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Press eject: Did ‘harsh’ Egyptian media help topple Mursi?

July 4, 2013

By Matt J. Duffy

Anti-Mursi, or pro-Muslim Brotherhood? Critics say the media is divided. (Al Arabiya)

Anti-Mursi, or pro-Muslim Brotherhood? Critics say the media is divided. (Al Arabiya)

Following the dramatic overthrow of Mohammad Mursi, some experts question whether the Egyptian news media treated him fairly – or whether biased coverage contributed to his ousting as president
Most observers agree that Mursi received vicious coverage from some media outlets in Egypt.

Dr. Sahar Khamis, a communications professor at the University of Maryland, said she’s no Mursi supporter and noted he had “many shortcomings.”
“But, I think he’s not been treated fairly,” she said. “Many Egyptian media outlets have treated him too harshly.”

She said that anti-Mursi diatribes on several political talk shows such as those on ONtv or CBC essentially mobilized the June 30 protests.
Khamis said it was “ironic” that many news shows criticized Mursi as a dictator like ousted President Hosni Mubarak. She said that many statements on news programs about Mursi would have never been tolerated under Mubarak.

But other observers noted that any anti-Mursi media tirades merely balanced the vitriol from the Muslim Brotherhood.
Dr. Adel Iskandar, a Georgetown professor and author of “Egypt in Flux,” said no fair media exists in Egypt.
“Partisanship prevails across the spectrum of state and private media,” Iskandar said.

He said that news programs on Egyptian state television and the Muslim Brotherhood channels offered their own warped perspectives. At the same time anti-government rhetoric from private media channels are “garnering huge audiences and galvanizing the public.”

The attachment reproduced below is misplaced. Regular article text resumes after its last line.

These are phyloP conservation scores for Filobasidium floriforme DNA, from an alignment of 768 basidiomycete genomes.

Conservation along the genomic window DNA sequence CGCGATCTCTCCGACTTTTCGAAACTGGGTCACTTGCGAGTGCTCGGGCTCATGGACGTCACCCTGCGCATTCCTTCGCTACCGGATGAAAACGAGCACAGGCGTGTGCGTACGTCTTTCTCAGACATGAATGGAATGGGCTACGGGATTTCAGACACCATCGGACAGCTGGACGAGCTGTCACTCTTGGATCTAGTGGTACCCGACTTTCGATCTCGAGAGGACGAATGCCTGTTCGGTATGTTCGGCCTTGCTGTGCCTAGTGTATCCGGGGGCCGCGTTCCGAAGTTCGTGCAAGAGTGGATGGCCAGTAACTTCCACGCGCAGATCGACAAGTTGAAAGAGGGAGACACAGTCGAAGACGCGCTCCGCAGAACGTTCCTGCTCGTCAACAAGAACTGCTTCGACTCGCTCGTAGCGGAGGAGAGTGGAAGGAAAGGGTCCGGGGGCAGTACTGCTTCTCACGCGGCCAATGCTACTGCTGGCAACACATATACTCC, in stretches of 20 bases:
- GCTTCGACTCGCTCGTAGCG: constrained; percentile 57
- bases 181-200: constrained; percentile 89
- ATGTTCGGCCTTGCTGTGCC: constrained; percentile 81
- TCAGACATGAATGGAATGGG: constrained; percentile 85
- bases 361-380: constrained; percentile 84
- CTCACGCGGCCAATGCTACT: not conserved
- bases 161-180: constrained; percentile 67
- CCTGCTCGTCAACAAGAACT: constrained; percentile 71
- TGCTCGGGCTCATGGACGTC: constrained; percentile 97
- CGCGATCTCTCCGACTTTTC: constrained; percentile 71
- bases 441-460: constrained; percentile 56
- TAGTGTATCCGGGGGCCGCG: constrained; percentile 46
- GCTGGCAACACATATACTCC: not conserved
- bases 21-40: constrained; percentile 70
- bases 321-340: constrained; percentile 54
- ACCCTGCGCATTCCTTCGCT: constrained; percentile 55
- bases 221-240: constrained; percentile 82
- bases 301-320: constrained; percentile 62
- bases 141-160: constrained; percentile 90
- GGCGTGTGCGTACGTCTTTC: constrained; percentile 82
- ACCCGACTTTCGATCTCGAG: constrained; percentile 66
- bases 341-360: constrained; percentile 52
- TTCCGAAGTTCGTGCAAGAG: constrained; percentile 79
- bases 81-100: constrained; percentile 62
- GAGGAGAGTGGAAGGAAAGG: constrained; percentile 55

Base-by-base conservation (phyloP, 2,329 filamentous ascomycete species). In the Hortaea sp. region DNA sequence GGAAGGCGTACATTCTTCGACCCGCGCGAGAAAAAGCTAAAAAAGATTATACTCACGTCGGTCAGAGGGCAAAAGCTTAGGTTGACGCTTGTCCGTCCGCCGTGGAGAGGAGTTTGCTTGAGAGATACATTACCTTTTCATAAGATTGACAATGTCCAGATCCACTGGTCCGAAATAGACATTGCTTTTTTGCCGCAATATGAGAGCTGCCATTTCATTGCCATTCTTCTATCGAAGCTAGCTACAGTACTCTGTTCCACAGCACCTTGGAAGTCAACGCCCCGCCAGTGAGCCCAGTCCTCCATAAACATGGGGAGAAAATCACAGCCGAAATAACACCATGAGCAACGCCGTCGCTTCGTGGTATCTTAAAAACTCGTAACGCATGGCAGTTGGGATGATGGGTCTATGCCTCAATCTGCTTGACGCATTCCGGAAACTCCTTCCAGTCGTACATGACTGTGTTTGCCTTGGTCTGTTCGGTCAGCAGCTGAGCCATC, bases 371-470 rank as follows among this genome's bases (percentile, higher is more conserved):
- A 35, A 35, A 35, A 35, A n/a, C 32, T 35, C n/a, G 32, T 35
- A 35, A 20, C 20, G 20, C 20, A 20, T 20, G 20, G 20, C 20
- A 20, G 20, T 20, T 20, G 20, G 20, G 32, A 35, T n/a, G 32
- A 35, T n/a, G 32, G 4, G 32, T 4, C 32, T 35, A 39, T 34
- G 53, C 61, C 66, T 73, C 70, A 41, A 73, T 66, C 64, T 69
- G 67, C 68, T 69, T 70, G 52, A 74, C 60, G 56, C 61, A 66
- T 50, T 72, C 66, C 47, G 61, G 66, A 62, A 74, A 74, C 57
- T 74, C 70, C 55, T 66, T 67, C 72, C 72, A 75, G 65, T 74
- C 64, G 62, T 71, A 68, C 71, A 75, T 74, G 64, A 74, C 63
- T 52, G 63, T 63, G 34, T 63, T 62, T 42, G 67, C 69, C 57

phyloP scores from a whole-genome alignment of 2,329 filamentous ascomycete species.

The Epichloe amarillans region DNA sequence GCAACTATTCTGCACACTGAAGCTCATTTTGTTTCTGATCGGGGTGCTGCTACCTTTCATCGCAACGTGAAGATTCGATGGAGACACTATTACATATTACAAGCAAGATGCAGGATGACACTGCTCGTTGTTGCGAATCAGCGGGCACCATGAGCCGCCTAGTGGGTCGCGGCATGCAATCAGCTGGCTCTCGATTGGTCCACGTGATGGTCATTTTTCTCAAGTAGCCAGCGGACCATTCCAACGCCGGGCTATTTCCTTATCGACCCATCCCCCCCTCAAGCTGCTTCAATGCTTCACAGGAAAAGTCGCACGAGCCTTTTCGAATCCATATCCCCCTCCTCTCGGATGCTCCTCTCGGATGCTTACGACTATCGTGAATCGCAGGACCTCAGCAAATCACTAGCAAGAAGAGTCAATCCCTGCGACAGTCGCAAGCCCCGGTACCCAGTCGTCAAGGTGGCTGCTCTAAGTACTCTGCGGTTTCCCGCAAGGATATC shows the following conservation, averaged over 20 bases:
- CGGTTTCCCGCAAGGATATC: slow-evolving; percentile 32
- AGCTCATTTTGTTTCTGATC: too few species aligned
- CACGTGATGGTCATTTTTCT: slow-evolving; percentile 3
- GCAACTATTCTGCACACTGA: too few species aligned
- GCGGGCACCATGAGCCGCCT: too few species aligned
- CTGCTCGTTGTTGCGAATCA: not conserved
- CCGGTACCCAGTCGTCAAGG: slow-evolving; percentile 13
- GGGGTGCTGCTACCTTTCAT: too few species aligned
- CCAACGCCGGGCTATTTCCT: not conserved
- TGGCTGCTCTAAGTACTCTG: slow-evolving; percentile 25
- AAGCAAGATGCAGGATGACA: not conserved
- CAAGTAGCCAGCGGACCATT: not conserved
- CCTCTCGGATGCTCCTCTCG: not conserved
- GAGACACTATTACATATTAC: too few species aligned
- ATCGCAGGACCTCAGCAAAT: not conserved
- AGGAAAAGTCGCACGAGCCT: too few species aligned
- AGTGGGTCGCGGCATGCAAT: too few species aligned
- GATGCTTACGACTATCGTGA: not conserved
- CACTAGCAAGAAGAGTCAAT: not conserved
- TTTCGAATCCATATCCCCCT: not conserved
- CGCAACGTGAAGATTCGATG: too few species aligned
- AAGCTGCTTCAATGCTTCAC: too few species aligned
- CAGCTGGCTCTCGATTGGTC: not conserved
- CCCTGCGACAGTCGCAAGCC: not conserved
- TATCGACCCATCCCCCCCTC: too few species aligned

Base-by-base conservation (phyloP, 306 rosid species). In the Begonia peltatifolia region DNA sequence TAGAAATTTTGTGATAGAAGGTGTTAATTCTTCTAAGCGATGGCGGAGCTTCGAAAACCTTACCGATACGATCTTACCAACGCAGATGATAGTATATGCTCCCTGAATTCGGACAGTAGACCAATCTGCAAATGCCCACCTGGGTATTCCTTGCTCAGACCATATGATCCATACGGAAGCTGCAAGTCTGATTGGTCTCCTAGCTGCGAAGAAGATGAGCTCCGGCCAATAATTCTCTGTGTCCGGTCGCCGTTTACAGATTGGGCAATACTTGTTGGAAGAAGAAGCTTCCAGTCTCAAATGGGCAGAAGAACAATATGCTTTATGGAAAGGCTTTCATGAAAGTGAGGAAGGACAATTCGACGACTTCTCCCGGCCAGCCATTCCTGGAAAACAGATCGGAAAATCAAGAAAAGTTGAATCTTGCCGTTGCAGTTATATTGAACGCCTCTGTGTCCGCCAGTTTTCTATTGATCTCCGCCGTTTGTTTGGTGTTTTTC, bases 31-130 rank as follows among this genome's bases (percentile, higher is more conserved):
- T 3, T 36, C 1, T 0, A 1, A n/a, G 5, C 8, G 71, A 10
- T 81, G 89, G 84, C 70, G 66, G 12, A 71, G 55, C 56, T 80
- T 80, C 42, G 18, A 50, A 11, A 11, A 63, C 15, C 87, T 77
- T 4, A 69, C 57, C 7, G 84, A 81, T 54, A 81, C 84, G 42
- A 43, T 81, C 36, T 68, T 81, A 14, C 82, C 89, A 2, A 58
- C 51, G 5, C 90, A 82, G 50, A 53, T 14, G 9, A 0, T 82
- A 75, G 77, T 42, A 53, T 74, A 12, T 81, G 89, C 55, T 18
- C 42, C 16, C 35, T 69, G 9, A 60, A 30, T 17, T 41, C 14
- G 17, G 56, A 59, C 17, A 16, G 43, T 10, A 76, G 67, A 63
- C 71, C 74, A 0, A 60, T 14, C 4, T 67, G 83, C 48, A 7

Over the past few days, Iskandar said, the pro-Mursi media have turned toward anti-sectarian messages to help ally support.
Iskandar made clear that he saw incitement on both sides. For instance, on the anti-Mursi side, some media outlets claimed the president is no longer legitimate so no one “should listen to his barking.”

Meanwhile, on the pro-Muslim Brotherhood side, some media outlets would call opposition members “pagans, Christians, rapists (or) terrorists.”
Media outlets such as CBC, Tahrir, ONtv and El-Balad are viewed as being anti-Mursi. At least three pro-Muslim Brotherhood stations – Misr 25, al-Naas and al-Hafez TV – were reportedly suspended after the military decision to remove Mursi from power.

Dr. Mohamad Elmasry, a professor of journalism at the American University of Cairo, said many press outlets – including independent newspapers Al-Yawm Al-Saba’, Al-Fagr, and Al-Dostoor – were particularly unforgiving of Mursi. He noted that pro-Mubarak media tycoons owned these outlets, as well television channels such as Dream, An-Nahar, ONtv, Tahrir, and CBC. Read the rest of the story at Al Arabiya.


From → Analysis, News

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